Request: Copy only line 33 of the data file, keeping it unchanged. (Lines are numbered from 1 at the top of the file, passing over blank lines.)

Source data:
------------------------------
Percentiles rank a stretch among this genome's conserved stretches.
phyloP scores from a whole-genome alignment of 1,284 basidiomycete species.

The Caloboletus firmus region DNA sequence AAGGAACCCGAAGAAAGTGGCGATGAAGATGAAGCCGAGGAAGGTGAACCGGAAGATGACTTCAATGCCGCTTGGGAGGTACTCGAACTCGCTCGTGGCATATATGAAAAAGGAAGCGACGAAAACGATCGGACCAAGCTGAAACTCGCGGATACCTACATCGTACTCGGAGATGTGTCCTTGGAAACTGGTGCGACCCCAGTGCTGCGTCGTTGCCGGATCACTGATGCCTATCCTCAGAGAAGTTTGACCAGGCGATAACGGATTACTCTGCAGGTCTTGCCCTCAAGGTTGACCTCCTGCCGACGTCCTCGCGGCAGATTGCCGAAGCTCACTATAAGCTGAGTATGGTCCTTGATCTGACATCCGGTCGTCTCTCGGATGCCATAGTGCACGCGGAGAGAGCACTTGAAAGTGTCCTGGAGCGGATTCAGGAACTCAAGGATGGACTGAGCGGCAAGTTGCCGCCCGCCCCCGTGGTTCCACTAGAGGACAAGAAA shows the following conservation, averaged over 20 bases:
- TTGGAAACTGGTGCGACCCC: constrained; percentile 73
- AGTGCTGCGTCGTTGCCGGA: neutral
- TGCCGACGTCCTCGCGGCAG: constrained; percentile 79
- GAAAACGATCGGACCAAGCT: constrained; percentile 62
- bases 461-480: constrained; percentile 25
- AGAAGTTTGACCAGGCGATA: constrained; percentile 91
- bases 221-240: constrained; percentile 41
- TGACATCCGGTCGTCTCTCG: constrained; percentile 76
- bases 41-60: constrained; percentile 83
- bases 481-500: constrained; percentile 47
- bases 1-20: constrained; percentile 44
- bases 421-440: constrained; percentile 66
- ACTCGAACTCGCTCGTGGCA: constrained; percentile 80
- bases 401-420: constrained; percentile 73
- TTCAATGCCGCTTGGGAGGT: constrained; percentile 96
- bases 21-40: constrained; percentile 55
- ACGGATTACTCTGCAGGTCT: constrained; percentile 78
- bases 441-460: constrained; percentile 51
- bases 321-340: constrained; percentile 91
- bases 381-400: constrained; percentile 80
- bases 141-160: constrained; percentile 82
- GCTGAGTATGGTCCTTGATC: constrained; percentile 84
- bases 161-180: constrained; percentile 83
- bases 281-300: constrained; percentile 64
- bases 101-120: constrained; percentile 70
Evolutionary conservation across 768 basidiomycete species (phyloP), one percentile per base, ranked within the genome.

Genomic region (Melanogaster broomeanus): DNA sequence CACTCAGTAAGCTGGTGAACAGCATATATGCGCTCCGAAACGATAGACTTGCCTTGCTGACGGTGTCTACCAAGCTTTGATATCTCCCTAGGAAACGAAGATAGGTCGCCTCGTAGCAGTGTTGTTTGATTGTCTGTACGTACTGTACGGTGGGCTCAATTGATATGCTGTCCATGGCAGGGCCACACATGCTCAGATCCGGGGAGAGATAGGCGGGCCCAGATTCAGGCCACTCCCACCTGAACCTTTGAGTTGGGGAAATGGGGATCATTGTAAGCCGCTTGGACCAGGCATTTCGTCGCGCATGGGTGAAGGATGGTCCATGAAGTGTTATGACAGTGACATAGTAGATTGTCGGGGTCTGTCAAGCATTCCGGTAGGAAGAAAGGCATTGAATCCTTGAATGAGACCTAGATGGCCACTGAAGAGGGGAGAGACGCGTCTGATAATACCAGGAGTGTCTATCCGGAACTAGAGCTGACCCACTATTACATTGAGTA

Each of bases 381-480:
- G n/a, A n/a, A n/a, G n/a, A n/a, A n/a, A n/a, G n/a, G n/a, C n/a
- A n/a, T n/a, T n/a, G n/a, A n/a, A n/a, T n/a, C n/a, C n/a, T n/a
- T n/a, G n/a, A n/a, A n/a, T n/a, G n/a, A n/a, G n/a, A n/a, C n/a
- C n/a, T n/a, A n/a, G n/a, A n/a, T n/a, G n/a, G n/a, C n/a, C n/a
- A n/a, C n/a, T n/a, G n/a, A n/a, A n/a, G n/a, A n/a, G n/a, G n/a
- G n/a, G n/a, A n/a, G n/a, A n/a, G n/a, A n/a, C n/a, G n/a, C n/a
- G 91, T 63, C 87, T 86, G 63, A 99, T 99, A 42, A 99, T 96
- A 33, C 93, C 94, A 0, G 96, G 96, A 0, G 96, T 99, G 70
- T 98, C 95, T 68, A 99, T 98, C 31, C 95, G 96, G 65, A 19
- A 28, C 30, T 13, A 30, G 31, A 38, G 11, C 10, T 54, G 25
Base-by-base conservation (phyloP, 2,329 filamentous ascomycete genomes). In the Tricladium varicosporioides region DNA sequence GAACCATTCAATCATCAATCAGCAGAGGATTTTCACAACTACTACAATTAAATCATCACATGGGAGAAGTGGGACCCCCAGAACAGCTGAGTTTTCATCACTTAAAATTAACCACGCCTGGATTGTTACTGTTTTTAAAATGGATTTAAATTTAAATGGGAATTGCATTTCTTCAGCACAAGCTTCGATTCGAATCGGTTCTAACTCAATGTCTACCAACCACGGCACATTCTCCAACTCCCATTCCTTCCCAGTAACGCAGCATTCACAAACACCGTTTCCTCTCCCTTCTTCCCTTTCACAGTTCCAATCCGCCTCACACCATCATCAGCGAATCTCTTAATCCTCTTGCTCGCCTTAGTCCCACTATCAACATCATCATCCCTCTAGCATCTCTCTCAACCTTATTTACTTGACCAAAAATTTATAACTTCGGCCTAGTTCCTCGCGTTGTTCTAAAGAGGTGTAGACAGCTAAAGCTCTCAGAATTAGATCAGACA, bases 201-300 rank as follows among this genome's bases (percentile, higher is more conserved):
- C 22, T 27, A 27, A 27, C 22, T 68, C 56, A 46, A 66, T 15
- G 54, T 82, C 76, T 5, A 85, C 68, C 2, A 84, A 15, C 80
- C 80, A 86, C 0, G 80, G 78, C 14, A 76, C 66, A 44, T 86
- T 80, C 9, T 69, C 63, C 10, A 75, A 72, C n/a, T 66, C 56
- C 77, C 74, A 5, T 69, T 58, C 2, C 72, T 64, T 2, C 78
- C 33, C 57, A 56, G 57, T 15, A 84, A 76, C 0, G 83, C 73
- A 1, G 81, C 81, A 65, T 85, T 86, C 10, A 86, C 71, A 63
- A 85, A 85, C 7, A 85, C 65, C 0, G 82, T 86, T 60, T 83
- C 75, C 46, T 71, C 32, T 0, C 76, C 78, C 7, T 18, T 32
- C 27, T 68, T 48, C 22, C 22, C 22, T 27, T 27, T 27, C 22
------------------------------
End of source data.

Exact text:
- A n/a, T n/a, T n/a, G n/a, A n/a, A n/a, T n/a, C n/a, C n/a, T n/a